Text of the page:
As a restaurant warrior with some 20 years in the industry, I have spent most of my life around food and drink. From clearing coffee cups of steady, elderly regulars at the counter at Charlie's Place at the tender age of 14 to hauling giant hotel trays full of baked haddock and chocolate puddings for three turns of the Gloucester House function room for hundreds and hundreds of tour bus tourists every day through summers hustling lobster bisque and white wine in contraband real glass stemware onto the deck at The Studio in Rocky Neck, while generous, but fussy, gay boaters made me earn every dime but taught me a lot about the proper way to enjoy a meal, to operating my own health-centric gourmet personal chef service up through my stint managing the fabulous, foodie heaven farm to table Alchemy Bistro with the wooden sharing boards of wild boar and stuffed dates and locally foraged mushrooms (which would be delivered to the kitchen door before closing, when "Mushroom Alex" came out of the woods from his fungus hunt), to eventually taking over both the marketing and PR and the catering piece of a large restaurant group, I've earned my chops and I've learned something about myself - I'm a food addict.
I need to be around it. I like to know who's talking about it. I take pictures of it. I feel like a better mother when the fridge is full of it. I get excited when I have something new and delicious, and even more so if it's rare or gourmet and I will forage for a favorite, rare cheese or a specialty olive oil till I rediscover it, knowing the recipe won't be right without that elusive ingredient, though I rarely (never) write or follow recipes.
I'm ok with this. I have a pretty well developed theory about what a love of food says about the nurturing of a person's childhood. The kitchen is truly the heart of the home - the Heart(h) is the warmth and security of community since humans made fire. It's the safe place. Gathering around the fire meant life or death in protection from predators, in eating the days bounty and in staying warm when exposed to the elements. It's also where the stories of our human history were first shared and our first songs were sung. Just as a familiar beat of a simple drum symbolizes the rocking in the womb and soothes us in both an immediate and subconscious sense, so does the sharing of food in the warmth of the kitchen evoke the comforting sense of "belonging" that was an essential part of survival, of "life" and "safety" since we learned to walk on two legs.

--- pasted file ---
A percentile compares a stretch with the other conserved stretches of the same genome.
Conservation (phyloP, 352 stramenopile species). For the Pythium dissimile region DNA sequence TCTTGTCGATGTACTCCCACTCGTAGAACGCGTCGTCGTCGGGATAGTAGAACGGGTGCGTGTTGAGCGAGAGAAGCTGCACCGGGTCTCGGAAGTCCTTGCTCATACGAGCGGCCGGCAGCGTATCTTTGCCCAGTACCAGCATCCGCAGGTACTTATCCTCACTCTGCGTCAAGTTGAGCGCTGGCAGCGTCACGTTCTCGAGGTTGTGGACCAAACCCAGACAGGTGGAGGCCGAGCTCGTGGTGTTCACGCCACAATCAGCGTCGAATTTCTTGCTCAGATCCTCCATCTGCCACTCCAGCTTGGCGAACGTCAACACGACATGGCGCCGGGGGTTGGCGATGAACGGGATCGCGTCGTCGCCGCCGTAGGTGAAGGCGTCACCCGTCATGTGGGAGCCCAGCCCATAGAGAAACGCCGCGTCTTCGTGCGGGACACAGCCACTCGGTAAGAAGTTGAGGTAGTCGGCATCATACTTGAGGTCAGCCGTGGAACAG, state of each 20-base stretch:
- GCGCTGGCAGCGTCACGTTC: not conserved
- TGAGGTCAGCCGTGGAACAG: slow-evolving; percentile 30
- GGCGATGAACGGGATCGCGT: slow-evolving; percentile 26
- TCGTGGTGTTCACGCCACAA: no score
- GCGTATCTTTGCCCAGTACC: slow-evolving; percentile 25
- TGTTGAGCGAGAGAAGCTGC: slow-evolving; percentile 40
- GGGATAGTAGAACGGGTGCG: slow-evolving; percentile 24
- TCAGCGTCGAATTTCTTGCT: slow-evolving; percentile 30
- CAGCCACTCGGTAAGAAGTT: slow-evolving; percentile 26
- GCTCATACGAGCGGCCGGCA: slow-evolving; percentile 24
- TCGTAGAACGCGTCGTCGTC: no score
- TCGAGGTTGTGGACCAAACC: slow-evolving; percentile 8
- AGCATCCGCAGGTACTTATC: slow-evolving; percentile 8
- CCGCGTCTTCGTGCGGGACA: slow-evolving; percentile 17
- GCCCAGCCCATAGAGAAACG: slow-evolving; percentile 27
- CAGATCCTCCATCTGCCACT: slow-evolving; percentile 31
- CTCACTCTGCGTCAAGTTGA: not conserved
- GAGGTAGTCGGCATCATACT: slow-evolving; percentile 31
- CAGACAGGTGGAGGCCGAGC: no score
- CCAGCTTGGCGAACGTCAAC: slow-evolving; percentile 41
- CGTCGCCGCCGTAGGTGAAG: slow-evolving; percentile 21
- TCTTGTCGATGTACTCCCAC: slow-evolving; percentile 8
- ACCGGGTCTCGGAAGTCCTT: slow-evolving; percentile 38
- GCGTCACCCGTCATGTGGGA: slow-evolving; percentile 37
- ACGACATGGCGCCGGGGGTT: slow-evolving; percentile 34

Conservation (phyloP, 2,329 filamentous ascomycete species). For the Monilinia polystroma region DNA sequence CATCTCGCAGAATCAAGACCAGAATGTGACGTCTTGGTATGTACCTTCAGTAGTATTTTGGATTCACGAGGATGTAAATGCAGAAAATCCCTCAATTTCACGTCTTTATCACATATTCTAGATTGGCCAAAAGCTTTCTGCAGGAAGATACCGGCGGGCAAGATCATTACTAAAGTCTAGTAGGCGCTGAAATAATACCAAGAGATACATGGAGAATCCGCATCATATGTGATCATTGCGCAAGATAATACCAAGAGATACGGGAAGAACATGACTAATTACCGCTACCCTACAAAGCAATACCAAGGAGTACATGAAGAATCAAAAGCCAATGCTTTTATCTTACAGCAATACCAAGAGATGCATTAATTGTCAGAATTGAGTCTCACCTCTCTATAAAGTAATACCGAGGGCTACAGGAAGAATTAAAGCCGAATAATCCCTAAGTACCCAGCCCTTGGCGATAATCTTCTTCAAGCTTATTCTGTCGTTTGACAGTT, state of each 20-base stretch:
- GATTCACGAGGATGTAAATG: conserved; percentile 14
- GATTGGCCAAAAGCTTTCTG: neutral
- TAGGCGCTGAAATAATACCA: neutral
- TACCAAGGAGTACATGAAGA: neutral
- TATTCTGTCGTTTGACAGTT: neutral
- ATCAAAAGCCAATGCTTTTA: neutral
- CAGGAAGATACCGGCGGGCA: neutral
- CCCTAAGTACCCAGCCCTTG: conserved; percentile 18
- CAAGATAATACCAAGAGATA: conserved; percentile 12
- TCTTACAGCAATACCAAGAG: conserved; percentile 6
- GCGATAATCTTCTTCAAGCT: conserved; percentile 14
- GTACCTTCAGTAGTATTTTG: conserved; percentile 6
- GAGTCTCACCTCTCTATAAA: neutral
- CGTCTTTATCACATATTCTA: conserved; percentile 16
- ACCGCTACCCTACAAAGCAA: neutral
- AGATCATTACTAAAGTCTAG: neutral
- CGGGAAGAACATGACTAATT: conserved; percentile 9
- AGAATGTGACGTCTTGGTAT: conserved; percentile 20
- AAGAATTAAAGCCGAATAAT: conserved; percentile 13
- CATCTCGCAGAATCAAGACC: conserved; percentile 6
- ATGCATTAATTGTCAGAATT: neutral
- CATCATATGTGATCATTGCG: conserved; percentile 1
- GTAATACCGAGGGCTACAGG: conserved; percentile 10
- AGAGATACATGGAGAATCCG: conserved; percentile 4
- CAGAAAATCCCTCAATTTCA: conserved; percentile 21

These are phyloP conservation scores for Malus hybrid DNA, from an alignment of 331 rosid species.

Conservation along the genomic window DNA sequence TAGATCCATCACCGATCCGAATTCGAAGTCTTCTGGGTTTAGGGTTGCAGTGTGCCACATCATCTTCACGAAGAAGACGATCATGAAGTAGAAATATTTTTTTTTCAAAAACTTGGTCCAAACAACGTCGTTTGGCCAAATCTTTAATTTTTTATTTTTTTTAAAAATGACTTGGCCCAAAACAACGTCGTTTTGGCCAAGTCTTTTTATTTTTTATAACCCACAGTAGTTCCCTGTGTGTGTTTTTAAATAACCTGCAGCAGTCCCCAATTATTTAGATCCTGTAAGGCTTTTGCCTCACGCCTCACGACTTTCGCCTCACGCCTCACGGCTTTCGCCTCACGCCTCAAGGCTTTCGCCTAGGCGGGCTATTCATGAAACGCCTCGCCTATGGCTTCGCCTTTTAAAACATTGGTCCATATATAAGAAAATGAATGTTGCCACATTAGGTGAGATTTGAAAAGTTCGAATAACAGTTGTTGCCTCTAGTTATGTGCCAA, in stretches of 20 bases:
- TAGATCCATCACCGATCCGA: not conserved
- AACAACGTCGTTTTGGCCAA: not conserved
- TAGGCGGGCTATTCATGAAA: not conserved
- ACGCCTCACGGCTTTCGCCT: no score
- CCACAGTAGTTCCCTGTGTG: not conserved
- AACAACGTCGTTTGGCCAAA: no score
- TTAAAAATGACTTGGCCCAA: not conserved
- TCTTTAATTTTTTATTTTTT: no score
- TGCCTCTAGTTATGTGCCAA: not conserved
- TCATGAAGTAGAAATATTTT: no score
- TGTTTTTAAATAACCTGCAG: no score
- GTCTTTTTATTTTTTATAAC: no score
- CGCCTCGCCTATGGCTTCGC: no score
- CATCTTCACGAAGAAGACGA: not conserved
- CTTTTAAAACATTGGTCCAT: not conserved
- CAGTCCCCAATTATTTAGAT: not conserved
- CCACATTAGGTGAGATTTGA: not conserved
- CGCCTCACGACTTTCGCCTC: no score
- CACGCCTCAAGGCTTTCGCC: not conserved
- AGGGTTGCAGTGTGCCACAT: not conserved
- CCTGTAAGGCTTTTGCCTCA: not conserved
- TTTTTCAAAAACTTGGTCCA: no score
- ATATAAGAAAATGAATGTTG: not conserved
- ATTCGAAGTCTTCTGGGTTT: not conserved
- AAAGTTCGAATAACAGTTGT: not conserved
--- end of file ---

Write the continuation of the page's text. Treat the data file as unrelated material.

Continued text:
People who don't care about food make me nervous. Like there's some part of them that was unloved and therefore lacking in contentment, broken, in some way. I feel sorry for them, and I don't invite them into my supper club. I don't worry that they are insulted by this, because they probably don't read a blog about food anyway.
So what was I actually trying to write about??? Oh right, cold weather being only improved by the fact that it is the eating time of the year. Yes, of course summer means fresh veggies, and farmers markets and shopping for fish that is so fresh it's almost swimming and connecting with your food at the supremely local level, but I'm talking about the DESIRE for food, the yearning to lay on the couch with a stack of Food and Wine, to book a table you need three weeks to get and to return to your favorite cozy spot and wait for your winter must-haves appear on the table, and the chef drops in to chat. THIS is a winter thing.
So here's what this meandering stream-of-consciousness narrative has led you to - a list. Not "A" list but "THE" list of food bloggers in Boston. Why should you care? Because it's your TripAdvisor for your tummy. Urban Spoon has comprised a kick ass list of the hottest food blogs in Boston and it is your HOMEWORK before you hit up Open Table to book a seat. Just like I wouldn't book a room without consulting the reviews of real travelers, I wouldn't book a table without getting the 411 on what real (unpaid) food enthusiasts have to say.
If you care enough about food to have read this far, you should check out this list. It's a pregame guide to getting good grub....But unlike my blog post, there's a shortcut. Look at the notes on what each one's focus is (they're widely different in scope, just like our palettes). Pare it down to a palatable (pun intended) list of one's that sing to you. Read them. Then pick your faves and for Michelin's sake consult them before you plan your next meal. Think of it as due diligence in dining. Your discretionary dollars will thank you, and so will your belly.
Read, and then go eat.